His time today is taken up with managing his investment portfolio, playing golf and travelling and he still races and breeds a few horses. By his own description, Alistair Sutherland now lives a relatively reclusive life with his wife Charlotte and their gorgeous 6 year-old daughter Henrietta.
15 YEARS AGO – FEBRUARY 2000
At the start of the new millennium, 19 year-old Christina Aguilera won Best New Artist at the 42nd Grammy Awards and the final Peanuts comic strip was published, having first hit the scene in 1950. In this month the late Parekura Horomia made his maiden speech to Parliament.
Wares’ Editor Ross Middleton had no doubt that the new century would “pull no punches”. He was convinced that we would see the growth of global giants and a continuation of acquisitions and mergers and wasn’t sure what scared him most: “Computers running things, the conglomerate takeover or the current hodgepodge of dissemination and ineptitude.”
You will have your own thoughts on these timeless matters of concern as they relate to our current environment.
Busy-as, then as now! – 15 years ago, John Bongard, GM of Fisher & Paykel, was commenting on the extended capacity of its Dunedin manufacturing facility thanks to unprecedented demand for Fisher & Paykel built-in ovens, together with continuing strong sales of freestanding ranges and traditional dishwashers.
“To meet current demand,” he said, “all our manufacturing areas are running double shifts. Despite these moves we are still capacity restrained so it is essential this expansion gets underway immediately.”
John Bongard was to become CEO/MD of F&P Appliances from April 2004 until September 2009. The following year he was awarded the Insignia of the Order of an Officer of the New Zealand Order of Merit for his services to business.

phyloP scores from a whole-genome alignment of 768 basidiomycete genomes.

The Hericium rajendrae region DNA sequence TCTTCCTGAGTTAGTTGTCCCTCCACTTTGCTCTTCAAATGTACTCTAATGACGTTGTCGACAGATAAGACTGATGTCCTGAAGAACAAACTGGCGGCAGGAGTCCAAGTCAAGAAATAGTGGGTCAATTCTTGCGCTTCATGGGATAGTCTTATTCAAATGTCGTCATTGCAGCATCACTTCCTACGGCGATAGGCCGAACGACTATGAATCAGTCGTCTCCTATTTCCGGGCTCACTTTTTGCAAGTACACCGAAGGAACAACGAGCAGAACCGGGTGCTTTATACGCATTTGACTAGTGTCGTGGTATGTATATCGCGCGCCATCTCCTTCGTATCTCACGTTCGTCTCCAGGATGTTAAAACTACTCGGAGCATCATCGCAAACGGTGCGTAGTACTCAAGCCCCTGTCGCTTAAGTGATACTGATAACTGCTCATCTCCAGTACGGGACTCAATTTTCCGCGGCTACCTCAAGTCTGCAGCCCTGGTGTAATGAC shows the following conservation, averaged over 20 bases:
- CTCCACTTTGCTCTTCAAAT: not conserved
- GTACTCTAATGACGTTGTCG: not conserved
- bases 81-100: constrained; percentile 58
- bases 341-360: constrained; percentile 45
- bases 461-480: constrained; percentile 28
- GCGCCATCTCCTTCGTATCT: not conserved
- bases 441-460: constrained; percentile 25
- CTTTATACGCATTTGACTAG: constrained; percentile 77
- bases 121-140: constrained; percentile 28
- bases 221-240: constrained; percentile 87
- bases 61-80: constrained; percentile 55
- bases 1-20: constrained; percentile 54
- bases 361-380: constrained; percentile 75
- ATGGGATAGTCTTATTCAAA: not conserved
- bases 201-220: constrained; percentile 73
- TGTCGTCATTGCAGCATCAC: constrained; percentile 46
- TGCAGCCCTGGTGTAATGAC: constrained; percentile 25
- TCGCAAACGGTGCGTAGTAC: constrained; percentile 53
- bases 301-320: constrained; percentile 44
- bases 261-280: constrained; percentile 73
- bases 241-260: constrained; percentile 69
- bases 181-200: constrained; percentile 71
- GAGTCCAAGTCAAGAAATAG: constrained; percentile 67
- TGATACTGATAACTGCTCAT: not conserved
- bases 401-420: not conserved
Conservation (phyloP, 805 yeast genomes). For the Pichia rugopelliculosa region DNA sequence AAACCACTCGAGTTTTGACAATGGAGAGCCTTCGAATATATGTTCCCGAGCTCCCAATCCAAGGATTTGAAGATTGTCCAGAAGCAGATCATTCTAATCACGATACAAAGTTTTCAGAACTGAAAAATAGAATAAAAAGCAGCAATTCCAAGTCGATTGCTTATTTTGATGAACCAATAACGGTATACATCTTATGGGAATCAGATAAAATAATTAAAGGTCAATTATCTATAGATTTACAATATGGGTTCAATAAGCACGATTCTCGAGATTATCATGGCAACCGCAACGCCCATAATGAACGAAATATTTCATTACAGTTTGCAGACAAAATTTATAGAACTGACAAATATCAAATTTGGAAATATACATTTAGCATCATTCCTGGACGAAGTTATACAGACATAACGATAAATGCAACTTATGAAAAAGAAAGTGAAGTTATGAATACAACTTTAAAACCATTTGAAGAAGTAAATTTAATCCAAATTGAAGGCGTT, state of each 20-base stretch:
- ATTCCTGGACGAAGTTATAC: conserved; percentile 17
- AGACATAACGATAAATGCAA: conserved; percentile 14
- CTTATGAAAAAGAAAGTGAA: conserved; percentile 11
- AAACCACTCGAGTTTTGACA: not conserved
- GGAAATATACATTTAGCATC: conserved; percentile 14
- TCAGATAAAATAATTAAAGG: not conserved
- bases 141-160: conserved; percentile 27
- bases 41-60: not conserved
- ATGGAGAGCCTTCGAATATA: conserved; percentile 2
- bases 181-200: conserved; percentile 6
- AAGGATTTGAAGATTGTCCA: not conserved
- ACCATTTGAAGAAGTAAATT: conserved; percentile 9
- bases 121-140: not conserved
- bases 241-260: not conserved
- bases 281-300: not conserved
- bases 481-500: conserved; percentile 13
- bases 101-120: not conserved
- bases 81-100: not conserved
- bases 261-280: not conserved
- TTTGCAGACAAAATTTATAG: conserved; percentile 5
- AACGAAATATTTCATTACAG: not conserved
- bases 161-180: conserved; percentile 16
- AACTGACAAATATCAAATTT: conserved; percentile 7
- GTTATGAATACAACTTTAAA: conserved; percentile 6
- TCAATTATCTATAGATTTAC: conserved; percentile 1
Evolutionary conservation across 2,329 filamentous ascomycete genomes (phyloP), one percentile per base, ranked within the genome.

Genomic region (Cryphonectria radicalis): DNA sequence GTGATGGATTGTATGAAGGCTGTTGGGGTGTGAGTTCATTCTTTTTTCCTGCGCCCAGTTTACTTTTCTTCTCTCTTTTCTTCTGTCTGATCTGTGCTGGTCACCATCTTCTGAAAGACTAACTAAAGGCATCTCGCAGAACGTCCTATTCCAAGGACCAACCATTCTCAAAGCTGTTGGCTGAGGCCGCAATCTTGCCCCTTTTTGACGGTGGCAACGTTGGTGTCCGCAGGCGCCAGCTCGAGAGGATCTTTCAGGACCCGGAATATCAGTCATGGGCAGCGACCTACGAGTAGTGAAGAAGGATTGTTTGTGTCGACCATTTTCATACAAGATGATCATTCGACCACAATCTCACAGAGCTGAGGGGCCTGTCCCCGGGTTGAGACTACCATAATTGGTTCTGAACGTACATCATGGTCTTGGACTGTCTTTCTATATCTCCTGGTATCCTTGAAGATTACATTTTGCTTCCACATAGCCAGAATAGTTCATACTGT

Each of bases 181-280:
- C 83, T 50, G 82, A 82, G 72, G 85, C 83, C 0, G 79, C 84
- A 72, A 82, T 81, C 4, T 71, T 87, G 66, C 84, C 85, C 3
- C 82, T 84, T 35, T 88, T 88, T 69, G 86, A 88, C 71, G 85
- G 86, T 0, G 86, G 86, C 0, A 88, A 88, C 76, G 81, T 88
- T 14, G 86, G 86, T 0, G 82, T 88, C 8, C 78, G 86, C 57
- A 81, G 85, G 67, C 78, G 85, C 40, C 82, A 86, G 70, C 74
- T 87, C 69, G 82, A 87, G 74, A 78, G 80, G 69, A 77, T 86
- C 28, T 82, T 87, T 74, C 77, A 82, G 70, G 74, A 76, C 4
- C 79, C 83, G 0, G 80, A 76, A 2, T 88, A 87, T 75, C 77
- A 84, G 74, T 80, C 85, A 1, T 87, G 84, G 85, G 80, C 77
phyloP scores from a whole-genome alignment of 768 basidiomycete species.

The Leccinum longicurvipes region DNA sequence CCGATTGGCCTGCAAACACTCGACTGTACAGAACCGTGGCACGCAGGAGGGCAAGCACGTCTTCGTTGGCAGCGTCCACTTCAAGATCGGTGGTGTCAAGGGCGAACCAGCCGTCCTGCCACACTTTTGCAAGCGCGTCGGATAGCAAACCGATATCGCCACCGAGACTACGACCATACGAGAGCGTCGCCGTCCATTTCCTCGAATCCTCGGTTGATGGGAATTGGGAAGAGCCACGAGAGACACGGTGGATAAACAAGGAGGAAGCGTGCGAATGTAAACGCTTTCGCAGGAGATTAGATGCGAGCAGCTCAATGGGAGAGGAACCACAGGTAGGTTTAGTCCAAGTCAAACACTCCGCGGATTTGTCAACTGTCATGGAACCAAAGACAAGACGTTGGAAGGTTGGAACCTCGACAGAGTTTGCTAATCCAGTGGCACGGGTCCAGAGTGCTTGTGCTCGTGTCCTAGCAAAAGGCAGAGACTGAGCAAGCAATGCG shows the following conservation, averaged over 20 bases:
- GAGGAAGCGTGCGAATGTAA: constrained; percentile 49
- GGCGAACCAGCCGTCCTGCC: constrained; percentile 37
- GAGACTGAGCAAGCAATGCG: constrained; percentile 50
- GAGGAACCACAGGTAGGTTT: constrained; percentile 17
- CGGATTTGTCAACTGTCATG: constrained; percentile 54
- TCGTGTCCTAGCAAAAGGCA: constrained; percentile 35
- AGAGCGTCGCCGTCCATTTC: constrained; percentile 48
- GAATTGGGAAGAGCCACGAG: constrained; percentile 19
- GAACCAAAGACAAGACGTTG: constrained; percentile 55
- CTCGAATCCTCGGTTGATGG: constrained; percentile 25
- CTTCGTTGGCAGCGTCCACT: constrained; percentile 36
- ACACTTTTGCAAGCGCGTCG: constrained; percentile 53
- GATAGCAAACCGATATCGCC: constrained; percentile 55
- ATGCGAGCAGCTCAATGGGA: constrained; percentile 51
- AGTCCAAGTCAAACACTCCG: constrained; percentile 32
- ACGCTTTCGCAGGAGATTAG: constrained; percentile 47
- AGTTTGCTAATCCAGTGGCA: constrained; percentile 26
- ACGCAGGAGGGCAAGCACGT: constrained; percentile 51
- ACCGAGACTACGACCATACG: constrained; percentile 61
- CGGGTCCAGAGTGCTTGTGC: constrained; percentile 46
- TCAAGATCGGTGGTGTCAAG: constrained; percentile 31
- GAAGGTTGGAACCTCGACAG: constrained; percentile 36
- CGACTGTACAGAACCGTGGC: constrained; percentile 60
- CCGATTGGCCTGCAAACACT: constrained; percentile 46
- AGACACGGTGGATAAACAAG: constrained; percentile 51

Today, John Bongard sits on two commercial boards in New Zealand, one in Australia and another in Thailand. He is Chair of Netball NZ, the Rising Foundation (a South Auckland organisation working with young people) and the Sky City Auckland Community Trust.
As if all that’s not enough, he is involved with the Totara Hospice and the Vodafone Events Centre Trust Board as well. Oh yes, he also finds time to play golf, catch fish and travel.
Hot millennial products – As is often the case, back in February 2000, floorcare was a busy category and Electrolux was pushing both its “mother” brand with the Oxygen range and a new line-up under the Volta brand – “big on features, quality and value, but small on price”. Interestingly, no RRPs were quoted but the prices on show were “Go at around” prices.
Meantime, Ecco was promoting the new Swatch Twinphone, a visually striking product which would “bring colour & excitement to the retail communications product offer”. It was technically advanced and easy to use with the base doubling as a second handset. Although this was the February edition of Wares, dealers were reminded that this was a fantastic Christmas opportunity. Swatch of course these days is the force to be reckoned with in the global timekeeping industry.